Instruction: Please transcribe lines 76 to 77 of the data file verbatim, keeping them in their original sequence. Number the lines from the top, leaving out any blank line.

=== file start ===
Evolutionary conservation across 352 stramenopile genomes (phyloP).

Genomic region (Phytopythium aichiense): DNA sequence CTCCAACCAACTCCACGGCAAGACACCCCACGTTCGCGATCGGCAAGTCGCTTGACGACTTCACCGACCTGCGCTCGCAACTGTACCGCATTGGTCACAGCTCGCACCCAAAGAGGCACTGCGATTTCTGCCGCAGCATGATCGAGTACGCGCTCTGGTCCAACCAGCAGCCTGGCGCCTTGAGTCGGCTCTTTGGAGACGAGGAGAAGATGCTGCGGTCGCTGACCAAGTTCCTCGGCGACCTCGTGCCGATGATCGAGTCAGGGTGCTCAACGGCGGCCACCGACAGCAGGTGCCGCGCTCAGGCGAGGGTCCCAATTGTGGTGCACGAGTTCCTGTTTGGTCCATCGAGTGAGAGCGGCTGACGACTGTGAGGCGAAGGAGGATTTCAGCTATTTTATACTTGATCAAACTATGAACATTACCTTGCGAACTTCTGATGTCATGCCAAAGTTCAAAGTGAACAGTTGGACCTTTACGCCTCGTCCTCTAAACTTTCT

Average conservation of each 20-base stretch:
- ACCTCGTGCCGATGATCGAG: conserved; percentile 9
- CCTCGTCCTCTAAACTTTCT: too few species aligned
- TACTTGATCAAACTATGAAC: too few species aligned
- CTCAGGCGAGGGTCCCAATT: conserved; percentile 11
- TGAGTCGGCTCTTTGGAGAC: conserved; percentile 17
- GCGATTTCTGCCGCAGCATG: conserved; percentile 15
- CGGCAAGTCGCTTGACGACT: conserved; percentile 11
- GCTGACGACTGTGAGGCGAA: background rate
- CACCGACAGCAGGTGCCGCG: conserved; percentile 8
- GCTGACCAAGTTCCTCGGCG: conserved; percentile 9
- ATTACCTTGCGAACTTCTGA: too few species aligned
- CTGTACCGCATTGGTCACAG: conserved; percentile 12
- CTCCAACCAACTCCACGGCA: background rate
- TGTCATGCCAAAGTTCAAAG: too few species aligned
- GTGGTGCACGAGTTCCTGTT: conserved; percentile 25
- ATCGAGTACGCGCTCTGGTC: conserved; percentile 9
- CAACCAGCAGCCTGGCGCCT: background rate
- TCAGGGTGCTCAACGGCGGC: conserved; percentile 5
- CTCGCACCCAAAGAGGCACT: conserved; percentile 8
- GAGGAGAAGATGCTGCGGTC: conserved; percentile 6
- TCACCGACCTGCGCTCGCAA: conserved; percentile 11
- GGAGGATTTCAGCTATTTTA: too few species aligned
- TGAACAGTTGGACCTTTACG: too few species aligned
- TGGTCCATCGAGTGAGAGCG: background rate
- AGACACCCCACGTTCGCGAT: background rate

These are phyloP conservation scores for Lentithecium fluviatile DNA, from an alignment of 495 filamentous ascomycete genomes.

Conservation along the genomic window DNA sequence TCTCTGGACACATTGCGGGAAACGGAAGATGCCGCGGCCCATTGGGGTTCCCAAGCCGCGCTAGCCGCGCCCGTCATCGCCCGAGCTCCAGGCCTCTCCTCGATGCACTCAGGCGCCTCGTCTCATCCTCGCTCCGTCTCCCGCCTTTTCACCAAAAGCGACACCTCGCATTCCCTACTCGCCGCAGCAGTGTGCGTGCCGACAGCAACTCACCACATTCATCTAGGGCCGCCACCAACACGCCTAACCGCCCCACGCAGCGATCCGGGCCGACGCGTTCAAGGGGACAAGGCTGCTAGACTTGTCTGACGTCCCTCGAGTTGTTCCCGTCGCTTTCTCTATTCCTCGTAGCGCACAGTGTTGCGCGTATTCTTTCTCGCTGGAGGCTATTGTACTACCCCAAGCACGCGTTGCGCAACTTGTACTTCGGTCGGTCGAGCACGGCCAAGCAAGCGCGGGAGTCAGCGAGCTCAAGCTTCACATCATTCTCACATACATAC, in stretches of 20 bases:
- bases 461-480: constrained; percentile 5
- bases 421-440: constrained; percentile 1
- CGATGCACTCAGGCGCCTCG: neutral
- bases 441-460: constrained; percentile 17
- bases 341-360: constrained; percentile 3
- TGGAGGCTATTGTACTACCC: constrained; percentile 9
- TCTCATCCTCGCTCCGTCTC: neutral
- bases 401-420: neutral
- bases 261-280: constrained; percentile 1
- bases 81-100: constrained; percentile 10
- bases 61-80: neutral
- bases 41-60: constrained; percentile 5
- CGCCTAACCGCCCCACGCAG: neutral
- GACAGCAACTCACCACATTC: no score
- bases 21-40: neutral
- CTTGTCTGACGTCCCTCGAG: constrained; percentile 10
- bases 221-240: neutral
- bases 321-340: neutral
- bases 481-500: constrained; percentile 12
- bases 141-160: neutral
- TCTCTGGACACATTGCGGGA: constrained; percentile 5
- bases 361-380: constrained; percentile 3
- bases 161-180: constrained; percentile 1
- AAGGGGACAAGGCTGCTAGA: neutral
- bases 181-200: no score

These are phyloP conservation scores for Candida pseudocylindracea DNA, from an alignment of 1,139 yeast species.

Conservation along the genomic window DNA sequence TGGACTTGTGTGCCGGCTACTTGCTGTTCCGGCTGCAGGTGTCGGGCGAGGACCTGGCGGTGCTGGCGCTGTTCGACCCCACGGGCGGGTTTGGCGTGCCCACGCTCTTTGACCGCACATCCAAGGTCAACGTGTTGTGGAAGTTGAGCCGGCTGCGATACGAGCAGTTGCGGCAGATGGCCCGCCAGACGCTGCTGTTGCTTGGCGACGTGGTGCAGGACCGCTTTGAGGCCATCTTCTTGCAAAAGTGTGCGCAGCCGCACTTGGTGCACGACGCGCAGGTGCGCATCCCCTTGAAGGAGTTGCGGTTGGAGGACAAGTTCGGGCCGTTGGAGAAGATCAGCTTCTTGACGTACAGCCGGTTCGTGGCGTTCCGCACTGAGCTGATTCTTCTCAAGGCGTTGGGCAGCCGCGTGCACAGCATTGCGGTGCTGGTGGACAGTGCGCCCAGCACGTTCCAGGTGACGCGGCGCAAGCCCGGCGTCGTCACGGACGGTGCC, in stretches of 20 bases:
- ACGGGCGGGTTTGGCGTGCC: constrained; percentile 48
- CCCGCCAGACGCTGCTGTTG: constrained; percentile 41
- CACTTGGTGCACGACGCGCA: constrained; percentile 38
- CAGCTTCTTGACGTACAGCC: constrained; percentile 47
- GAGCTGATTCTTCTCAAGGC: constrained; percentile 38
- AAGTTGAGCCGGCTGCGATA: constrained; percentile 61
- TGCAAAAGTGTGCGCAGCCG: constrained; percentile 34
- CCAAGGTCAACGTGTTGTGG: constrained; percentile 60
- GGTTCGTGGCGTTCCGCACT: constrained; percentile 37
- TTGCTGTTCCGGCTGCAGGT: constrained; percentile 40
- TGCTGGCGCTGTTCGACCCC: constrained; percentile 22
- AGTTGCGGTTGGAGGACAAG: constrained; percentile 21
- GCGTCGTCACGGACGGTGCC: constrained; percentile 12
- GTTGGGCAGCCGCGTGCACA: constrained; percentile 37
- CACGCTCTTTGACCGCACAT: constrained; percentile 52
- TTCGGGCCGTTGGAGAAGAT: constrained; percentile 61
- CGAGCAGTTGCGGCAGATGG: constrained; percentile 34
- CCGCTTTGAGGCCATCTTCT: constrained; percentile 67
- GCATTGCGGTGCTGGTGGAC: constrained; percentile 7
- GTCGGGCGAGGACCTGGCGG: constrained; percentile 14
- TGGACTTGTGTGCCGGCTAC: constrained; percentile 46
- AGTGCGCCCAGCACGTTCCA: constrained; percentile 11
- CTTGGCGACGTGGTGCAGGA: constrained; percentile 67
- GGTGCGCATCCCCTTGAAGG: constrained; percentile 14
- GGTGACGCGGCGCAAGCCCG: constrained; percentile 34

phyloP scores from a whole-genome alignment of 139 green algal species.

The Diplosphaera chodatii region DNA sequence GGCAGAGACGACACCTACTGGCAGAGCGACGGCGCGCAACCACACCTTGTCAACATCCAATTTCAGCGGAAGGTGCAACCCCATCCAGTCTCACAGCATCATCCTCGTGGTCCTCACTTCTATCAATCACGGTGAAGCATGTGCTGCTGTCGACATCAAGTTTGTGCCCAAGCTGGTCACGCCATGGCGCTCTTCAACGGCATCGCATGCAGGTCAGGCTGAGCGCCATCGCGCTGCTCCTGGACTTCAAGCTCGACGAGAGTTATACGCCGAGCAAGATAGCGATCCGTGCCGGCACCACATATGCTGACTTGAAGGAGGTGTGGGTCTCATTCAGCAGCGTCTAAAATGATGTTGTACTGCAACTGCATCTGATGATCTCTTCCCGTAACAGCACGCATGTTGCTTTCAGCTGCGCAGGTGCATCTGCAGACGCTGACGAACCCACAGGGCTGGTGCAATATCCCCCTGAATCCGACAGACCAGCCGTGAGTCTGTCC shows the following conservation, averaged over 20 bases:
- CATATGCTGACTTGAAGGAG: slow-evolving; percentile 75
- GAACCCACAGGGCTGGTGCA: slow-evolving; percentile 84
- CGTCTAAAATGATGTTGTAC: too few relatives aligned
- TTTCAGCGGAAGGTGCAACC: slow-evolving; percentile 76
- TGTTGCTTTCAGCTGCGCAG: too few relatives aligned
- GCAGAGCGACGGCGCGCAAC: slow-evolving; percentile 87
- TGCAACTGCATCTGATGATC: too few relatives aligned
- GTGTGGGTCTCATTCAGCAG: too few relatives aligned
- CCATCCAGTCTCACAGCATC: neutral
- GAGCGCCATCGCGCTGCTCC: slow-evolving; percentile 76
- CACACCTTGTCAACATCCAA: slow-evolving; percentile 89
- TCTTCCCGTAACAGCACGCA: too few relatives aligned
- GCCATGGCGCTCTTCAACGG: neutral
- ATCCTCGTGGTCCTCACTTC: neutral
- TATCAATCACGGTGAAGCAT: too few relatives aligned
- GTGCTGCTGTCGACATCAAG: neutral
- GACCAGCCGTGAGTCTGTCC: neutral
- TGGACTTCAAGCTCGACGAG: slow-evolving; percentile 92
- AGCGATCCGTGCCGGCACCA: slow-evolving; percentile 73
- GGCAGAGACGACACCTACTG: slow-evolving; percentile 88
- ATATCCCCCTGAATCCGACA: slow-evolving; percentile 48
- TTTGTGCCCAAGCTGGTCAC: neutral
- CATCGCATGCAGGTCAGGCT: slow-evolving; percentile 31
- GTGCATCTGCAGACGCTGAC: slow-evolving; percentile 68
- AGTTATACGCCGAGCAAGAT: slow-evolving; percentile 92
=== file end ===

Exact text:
- GCATTGCGGTGCTGGTGGAC: constrained; percentile 7
- GTCGGGCGAGGACCTGGCGG: constrained; percentile 14